Congress, the umbrella group for trade unions, also welcomed the deal. “We have achieved far more through negotiation than we could have hoped to gain through protests," said Shay Cody, the chair of the public services committee of the Irish Congress of Trade Unions. Impact said the deal ensured that there would be no compulsory redundancies in the public service, but that higher paid workers would accept pay cuts.
Savings of €1bn sought
The public service unions who yesterday walked out of the talks have vowed to vigorously oppose any move by the Government to introduce legislation to cut the earnings of their members.
The Government’s plans to secure savings of €1 billion on its pay and pensions bill by renegotiating the current deal for its staff ran into serious difficulties last night when four trade unions left the process.
The unions who walked out were the Irish Nurses and Midwives Organisation (INMO), the Irish Medical Organisation (IMO), the Civil Public and Services Union (CPSU) and Unite.
Several weeks ago two organisations representing gardaí left the process which is aimed at reaching an extension to the current Croke Park agreement. The Psychiatric Nurses Association had never become involved in the process.
Other unions representing workers in the public service remain in discussions with Government representatives.
However, the developments last night mean that unions and associations representing 80,000 public service staff are outside the talks – leaving open the prospect that the Government may have to introduce legislation to secure savings in the areas where these personnel work.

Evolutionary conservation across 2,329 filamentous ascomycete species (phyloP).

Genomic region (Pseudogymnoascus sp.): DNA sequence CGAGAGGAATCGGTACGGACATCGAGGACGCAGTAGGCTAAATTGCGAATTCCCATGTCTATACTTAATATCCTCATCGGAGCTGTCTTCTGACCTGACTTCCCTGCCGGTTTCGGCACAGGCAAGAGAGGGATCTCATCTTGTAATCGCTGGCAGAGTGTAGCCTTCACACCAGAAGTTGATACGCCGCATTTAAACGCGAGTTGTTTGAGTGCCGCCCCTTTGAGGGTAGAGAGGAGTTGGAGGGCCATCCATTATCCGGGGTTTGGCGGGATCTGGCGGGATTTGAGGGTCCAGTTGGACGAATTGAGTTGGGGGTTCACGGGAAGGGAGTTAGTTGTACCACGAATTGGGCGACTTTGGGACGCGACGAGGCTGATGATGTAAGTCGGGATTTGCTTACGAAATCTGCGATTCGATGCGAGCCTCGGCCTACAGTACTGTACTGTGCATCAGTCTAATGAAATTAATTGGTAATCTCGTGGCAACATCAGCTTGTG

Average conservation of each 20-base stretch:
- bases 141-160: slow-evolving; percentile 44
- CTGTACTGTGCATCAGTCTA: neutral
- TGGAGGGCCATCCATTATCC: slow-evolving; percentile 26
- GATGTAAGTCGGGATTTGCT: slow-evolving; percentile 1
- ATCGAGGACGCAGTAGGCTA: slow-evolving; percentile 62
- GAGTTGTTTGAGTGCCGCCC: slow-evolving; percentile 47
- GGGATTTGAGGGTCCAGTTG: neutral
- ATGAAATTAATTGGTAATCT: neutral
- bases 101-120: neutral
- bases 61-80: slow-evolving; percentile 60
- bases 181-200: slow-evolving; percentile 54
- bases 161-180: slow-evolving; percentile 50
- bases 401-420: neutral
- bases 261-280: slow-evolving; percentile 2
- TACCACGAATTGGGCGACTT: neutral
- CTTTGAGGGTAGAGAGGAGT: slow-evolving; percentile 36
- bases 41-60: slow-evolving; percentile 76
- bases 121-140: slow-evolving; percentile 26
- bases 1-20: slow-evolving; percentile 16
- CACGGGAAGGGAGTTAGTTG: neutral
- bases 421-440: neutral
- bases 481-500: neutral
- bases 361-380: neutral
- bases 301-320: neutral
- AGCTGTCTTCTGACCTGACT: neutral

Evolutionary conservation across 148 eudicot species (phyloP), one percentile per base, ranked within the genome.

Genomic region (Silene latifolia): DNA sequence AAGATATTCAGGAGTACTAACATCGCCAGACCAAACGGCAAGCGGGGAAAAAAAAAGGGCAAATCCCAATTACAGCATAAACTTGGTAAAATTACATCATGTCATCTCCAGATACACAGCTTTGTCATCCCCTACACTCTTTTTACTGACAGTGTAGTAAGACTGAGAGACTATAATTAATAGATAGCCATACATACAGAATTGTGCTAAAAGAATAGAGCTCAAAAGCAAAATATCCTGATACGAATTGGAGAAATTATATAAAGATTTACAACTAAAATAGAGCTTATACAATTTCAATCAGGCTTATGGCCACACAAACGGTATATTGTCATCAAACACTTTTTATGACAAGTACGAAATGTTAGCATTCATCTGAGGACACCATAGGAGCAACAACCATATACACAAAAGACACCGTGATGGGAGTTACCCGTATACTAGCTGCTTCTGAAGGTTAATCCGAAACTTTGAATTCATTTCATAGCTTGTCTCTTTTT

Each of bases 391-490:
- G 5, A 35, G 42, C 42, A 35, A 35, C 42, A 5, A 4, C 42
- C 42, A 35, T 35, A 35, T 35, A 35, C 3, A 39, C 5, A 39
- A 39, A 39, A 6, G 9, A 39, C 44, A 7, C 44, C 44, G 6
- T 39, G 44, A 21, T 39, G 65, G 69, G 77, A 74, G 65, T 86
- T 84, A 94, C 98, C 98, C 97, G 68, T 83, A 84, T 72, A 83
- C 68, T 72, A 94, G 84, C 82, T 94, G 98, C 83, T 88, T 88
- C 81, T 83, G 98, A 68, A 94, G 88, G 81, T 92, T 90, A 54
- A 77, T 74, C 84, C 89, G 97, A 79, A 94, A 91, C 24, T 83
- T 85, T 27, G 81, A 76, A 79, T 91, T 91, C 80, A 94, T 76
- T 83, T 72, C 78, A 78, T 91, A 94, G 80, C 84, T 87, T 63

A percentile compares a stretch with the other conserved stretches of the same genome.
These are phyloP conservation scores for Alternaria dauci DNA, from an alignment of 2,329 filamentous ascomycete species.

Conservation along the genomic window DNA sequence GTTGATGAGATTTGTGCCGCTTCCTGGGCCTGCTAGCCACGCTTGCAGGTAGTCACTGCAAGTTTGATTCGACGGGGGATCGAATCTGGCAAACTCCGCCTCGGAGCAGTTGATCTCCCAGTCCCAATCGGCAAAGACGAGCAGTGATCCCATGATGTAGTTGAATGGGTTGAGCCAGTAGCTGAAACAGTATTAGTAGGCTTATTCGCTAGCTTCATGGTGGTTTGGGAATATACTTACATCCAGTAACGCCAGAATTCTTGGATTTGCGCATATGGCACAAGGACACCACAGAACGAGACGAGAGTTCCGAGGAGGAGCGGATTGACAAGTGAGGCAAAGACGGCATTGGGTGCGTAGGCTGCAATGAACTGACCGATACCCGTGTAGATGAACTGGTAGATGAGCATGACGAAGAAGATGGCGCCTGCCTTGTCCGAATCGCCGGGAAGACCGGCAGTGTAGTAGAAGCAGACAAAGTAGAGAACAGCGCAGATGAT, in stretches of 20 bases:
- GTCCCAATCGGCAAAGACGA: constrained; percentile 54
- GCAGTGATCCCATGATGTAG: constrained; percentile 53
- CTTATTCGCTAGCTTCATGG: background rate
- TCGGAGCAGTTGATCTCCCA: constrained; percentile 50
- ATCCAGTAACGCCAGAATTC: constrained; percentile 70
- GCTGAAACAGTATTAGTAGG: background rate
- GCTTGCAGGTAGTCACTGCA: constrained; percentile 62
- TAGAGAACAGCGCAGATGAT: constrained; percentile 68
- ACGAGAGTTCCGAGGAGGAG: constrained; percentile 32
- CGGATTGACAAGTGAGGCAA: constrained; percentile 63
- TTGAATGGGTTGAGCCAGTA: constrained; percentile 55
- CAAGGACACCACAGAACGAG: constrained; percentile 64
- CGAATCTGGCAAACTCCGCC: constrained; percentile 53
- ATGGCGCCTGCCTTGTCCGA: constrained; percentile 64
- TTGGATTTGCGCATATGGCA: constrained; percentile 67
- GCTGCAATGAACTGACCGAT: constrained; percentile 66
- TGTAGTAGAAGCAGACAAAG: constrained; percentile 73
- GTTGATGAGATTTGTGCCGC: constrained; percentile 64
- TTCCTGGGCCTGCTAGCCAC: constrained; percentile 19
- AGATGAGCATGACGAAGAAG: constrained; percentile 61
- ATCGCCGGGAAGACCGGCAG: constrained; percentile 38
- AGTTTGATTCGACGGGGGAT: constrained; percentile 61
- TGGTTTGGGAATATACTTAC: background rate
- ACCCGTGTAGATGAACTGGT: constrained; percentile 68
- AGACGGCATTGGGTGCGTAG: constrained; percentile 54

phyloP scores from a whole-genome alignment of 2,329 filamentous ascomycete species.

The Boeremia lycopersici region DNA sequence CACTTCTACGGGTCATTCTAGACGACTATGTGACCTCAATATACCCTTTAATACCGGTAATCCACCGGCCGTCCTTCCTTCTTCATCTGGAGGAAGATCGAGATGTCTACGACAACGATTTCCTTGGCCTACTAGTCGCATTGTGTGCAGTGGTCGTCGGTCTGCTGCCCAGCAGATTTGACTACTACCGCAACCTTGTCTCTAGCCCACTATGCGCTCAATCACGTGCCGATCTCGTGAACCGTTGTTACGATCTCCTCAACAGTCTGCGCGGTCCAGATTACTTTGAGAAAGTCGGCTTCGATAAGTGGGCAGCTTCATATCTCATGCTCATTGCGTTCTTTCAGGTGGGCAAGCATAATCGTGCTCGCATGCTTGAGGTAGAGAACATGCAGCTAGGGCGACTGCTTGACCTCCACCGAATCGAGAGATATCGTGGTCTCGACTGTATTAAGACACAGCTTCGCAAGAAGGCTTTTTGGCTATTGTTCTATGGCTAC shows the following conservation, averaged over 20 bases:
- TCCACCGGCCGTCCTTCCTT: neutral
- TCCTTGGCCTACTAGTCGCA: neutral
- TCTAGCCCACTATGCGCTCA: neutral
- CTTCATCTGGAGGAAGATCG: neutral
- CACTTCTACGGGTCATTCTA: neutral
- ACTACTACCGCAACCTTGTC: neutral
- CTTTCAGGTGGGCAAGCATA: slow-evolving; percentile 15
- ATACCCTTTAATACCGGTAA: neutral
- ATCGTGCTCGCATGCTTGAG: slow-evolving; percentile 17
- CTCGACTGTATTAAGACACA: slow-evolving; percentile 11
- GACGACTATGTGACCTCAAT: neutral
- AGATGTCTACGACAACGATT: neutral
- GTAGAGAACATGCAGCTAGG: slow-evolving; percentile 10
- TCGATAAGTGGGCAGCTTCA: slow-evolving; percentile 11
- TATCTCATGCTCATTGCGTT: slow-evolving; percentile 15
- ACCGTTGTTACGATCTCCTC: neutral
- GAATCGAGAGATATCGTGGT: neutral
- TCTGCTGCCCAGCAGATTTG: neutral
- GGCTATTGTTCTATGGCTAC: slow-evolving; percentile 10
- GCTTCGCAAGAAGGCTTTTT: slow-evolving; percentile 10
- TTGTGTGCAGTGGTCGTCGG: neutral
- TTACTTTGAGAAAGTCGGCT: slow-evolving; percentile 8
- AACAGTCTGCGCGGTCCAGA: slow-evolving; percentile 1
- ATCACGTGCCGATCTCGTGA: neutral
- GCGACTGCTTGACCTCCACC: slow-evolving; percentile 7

Taoiseach Enda Kenny had warned that in the absence of an agreement the Government would introduce legislation to secure the saving of €1 billion over the coming three years. The Government wants to save €300 million this year.
The INMO and the IMO both said last night they would resist any move by the Government to impose cuts to their members earnings by passing new legislation. INMO general secretary Liam Doran said: “Let us be quite clear. If the Government moves to legislate then we in turn will move to mobilise with every means at our disposal to oppose the adoption of legislation that will reduce the income that a nurse or midwife receives for working at weekends or an evening which they are required to do to maintain a 24/7 service.”
Strength of feeling
The IMO’s director of industrial relations, Steve Tweed, said the Government should not underestimate the strength of feeling that workers in the health sector feel towards the proposed cuts and should not underestimate the resistance to the imposition of pay reductions on its members.
The CPSU said its representatives were left with no choice but to leave on foot of “a series of draconian proposals from Government representatives which are designed to have a huge impact on the working lives and wages of 12,000 members countrywide”.
Unite said the scale of the cuts would be hardest felt by those on low salaries.
A spokesman for the Garda Representative Association said: “We were never in talks. We were in a twilight meeting on the outside of the talks. We’re not affiliated to Congress and as it stands we have yet to hear from the official side about any change. "As far as our members are concerned we are still in Croke Park.”
The Irish Hospital Consultants Association, whose members will see up to 10 per cent pay cuts, said it will be “even harder to recruit and retain highly specialised, internationally mobile hospital consultants”.
Government sources said the departure of the unions was regrettable but not surprising given they had had set out their positions from the start that they would not move on proposals to cut the pay bill.